What Good Can We Do In Fifteen Weeks?

As a writing instructor, one of the most challenging aspects of teaching is the limited amount of time I have to spend with my students over the course of the semester. Writing is an incredibly complicated set of practices which takes years of instruction, experimentation, and reflection before a person gains competency to write effectively in a variety of situations. As writers, our students often inhabit a transitional space, moving between educational practices and aspirations with which they are already familiar, this present academic environment rife with new expectations and responsibilities, and an imagined future career for which they are preparing. Given the wide variations of writing experiences and educational preparation students bring with them to the classroom, it can be incredibly challenging to get a classroom full of writing students working together with common goals. Constructing assignments capable of engaging students who are merely working toward a minimum proficiency, while still challenging students with more advanced skill sets can be difficult. For these same reasons, an honest and fair system of assessment encouraging all students in the course to improve their writing can be difficult to negotiate.

In response to these challenges, I have gradually moved away from focusing on the textual products of the class, to encourage students to develop certain practices, habits, and types of attention to writing situations that will allow them to continue to develop their skills and successes as writers. Instead of working with students to produce a polished argumentative essay on a topic in which, at best, they are marginally invested, I challenge students to pay attention to their own writing process. To question why they do what they do. To evaluate the effectiveness of their existing habits. To experiment with alternatives to the parts of their process they would like to improve. We focus on revision not as a sharpening toward perfection, but as an awareness and pursuit of the myriad forms and directions a specific draft might take. We get in the habit of maintaining an awareness of the situation within we write: the expectations and needs of our audience, the material resources at our disposal, the variety of writing technologies available to us and their appropriateness in light of our audience, and what we hope to accomplish with our texts. And we revisit these questions as we revise, start over, or deliver our texts. I am continually challenging to students to keep these perspectives present for each writing situation they encounter during the course, as well as discussing how they might be relevant to writing situations they might imagine for their future career.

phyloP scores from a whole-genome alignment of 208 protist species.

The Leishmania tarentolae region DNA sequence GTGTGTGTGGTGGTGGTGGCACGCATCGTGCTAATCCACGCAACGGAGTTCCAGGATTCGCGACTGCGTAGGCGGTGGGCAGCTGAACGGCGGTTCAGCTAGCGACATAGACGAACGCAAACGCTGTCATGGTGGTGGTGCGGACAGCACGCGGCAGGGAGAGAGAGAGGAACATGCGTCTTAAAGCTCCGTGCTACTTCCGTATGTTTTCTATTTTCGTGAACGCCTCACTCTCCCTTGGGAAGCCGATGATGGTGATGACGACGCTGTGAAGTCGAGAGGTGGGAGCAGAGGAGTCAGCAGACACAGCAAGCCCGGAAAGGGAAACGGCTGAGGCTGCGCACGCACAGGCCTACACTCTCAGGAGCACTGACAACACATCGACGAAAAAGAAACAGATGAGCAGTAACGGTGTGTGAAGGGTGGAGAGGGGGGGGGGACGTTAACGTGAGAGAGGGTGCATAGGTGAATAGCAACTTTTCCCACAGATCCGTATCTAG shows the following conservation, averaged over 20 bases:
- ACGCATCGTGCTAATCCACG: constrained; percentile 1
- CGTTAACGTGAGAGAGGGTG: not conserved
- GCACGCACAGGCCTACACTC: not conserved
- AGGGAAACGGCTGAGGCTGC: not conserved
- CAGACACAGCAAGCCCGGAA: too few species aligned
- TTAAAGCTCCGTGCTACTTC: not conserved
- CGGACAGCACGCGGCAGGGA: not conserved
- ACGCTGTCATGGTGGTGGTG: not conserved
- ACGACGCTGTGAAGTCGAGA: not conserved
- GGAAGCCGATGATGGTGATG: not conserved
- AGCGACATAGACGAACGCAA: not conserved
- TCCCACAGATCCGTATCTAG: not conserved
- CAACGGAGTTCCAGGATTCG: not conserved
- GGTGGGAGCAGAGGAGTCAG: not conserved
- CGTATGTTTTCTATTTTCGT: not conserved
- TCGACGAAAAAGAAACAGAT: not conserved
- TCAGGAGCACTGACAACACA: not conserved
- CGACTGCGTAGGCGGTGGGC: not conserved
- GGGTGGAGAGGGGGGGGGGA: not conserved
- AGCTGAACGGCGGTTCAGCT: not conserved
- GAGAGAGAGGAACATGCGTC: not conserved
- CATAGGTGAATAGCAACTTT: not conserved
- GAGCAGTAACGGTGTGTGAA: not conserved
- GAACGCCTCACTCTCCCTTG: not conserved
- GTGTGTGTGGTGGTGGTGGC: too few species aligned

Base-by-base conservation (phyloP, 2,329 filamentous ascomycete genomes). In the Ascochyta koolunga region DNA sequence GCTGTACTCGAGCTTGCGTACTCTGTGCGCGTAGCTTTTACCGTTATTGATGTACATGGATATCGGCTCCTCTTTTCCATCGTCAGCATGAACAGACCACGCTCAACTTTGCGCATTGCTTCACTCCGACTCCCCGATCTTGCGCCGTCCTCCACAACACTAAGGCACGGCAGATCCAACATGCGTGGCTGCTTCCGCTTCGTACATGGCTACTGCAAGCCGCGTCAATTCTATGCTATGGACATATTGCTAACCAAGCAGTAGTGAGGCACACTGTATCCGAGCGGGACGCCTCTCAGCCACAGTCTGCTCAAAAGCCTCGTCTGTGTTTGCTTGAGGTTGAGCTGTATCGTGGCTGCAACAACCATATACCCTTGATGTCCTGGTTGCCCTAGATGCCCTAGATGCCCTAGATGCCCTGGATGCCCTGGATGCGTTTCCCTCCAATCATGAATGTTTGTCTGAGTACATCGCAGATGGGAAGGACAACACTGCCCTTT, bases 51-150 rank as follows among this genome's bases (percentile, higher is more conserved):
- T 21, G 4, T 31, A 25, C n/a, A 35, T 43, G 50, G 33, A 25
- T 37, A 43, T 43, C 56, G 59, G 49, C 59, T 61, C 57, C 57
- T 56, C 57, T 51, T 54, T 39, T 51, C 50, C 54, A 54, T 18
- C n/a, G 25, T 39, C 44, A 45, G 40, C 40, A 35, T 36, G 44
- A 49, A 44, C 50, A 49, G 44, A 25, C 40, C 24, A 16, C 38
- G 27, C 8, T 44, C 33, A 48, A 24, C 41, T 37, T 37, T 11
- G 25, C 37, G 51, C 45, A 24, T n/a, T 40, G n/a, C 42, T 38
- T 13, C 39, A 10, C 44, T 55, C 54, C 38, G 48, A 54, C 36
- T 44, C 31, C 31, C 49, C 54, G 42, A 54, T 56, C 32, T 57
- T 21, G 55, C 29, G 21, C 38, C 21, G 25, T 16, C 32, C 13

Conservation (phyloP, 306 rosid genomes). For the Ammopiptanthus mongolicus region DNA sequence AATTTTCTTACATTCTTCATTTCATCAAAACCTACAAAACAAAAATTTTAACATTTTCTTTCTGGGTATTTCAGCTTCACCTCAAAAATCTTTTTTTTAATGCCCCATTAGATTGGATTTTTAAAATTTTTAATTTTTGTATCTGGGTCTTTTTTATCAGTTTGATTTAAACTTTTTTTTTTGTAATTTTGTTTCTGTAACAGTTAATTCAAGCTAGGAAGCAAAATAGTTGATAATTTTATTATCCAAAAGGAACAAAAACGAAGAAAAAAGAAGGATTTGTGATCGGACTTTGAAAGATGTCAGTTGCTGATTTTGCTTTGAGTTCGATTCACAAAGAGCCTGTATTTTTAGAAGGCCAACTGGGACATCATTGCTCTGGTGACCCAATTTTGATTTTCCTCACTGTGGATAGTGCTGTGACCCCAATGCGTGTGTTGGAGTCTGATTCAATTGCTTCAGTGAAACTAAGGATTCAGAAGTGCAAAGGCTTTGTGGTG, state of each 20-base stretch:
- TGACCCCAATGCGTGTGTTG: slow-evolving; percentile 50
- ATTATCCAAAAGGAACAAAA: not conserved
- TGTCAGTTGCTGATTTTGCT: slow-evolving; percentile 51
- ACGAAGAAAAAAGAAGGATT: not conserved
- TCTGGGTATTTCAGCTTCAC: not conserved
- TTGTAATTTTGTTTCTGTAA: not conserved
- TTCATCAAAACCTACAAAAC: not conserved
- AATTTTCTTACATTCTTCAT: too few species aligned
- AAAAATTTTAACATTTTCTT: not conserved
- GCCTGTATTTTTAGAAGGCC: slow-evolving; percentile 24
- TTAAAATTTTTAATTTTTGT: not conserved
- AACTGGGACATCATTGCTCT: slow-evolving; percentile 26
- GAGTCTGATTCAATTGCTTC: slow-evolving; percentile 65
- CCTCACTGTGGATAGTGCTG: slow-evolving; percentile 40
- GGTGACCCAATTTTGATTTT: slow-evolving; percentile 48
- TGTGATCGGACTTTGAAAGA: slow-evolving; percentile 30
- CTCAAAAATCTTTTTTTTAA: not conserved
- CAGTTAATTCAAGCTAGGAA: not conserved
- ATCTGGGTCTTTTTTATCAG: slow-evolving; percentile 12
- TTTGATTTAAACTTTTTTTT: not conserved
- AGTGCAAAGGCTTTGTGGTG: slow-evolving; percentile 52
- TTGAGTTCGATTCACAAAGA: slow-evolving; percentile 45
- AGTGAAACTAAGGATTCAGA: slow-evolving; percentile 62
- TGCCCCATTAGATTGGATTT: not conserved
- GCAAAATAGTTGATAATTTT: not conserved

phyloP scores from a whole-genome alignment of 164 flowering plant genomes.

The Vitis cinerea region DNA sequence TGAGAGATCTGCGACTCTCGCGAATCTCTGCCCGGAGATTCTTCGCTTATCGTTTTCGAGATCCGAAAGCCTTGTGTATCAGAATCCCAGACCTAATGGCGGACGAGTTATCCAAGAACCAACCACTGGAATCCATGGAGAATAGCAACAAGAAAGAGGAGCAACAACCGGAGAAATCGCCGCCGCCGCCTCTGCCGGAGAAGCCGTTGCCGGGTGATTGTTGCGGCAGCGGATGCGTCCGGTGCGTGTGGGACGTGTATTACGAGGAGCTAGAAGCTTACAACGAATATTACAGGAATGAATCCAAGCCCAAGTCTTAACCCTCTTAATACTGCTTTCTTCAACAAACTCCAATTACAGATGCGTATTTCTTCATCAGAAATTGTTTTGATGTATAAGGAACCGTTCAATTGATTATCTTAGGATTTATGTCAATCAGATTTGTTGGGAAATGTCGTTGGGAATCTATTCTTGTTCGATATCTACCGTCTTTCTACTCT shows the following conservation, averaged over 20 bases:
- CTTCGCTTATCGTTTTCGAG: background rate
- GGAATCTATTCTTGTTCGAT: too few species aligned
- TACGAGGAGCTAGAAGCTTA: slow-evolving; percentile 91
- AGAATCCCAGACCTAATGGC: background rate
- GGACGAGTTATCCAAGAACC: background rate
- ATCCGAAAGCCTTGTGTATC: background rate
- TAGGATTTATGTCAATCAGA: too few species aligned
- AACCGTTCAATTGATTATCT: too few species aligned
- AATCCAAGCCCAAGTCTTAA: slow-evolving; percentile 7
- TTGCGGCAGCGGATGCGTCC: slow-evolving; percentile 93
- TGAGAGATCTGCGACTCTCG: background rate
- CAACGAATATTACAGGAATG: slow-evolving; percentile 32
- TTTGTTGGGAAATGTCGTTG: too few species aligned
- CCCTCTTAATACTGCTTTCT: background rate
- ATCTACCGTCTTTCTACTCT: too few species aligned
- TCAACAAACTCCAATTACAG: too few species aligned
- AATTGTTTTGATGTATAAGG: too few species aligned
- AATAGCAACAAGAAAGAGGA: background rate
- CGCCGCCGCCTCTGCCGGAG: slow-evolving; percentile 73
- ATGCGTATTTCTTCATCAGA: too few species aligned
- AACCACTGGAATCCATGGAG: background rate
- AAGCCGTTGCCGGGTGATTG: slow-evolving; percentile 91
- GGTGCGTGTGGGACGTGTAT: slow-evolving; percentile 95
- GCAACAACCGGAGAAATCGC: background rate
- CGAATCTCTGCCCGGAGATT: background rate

To put it more simply, I foreground with students the notion that I can’t “make” them into effective writers, meeting a certain standard of textual quality across any given cross-section of students. Instead, what my class can offer them is a set of practices, habits, and types of sensitivities that will allow them to become, eventually, the sort of writer they want to be.

(Note: I recently completed a set of materials for an award nomination packet. This post is part of those materials. Prompt Question: “In your view, what is the most challenging aspect of teaching and how do you handle this challenge?”)

photo credit: “fifteen-weeks” by Ryan Trauman via Flickr (https://www.flickr.com/photos/ryantrauman/16670265007/)

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